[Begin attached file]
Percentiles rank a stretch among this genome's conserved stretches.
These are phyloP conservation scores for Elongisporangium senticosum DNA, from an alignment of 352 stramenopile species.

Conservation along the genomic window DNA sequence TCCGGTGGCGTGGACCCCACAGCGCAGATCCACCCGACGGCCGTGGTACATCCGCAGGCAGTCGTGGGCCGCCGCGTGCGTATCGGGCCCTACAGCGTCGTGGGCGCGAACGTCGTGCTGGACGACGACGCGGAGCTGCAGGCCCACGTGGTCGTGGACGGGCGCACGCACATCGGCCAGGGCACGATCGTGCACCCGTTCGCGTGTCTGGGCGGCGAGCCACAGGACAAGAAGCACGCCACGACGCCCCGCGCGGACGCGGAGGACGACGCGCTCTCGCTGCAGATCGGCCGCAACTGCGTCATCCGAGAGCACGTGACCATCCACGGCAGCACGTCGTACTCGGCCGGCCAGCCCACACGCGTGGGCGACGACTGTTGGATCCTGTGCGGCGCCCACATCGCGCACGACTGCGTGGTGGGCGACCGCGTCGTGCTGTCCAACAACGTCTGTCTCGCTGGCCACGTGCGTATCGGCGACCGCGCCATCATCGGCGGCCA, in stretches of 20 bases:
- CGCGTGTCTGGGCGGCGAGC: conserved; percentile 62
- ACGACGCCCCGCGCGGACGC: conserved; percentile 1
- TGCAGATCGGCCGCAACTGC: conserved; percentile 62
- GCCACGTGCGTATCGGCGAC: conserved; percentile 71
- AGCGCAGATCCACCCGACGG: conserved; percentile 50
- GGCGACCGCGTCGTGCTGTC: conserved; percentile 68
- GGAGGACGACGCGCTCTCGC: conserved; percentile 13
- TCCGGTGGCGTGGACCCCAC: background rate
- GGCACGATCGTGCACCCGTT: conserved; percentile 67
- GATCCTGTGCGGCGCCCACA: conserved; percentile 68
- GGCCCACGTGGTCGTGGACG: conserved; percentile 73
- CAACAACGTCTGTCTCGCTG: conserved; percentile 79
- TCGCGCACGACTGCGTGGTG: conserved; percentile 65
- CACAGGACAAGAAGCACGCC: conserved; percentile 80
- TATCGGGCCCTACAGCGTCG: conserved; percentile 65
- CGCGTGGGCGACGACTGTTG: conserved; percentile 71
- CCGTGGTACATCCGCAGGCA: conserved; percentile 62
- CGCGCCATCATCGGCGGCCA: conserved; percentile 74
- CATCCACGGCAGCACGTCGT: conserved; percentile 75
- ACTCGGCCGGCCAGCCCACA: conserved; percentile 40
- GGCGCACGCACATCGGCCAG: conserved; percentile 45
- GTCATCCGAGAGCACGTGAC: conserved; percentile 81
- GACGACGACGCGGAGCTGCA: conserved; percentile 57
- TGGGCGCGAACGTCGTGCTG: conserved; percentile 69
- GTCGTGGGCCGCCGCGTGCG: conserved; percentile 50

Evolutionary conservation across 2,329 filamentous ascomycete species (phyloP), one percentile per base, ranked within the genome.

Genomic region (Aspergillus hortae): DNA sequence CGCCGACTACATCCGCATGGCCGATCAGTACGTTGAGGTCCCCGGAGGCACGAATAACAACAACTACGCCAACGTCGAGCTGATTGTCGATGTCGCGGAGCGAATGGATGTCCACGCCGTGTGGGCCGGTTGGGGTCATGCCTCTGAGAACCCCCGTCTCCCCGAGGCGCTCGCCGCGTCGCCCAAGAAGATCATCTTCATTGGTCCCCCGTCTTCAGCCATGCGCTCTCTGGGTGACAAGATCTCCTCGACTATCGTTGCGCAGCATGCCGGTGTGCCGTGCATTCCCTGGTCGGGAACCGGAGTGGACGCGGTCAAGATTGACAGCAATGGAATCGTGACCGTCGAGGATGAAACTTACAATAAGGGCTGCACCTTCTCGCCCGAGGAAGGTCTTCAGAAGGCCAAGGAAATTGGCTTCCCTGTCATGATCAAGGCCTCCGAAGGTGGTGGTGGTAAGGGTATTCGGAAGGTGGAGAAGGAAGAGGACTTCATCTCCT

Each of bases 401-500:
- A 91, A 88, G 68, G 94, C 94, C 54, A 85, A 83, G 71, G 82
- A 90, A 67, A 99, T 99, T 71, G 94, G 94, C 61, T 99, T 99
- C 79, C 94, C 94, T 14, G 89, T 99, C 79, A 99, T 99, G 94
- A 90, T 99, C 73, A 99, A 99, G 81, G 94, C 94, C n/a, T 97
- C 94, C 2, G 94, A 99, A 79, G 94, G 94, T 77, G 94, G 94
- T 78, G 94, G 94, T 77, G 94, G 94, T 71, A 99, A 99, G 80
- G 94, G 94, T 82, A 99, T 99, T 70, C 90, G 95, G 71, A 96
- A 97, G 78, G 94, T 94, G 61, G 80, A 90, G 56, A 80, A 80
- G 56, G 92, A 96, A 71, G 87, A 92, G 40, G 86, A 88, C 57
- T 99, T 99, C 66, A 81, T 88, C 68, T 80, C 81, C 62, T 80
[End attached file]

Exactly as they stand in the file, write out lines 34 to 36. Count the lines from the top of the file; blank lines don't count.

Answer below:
- C 79, C 94, C 94, T 14, G 89, T 99, C 79, A 99, T 99, G 94
- A 90, T 99, C 73, A 99, A 99, G 81, G 94, C 94, C n/a, T 97
- C 94, C 2, G 94, A 99, A 79, G 94, G 94, T 77, G 94, G 94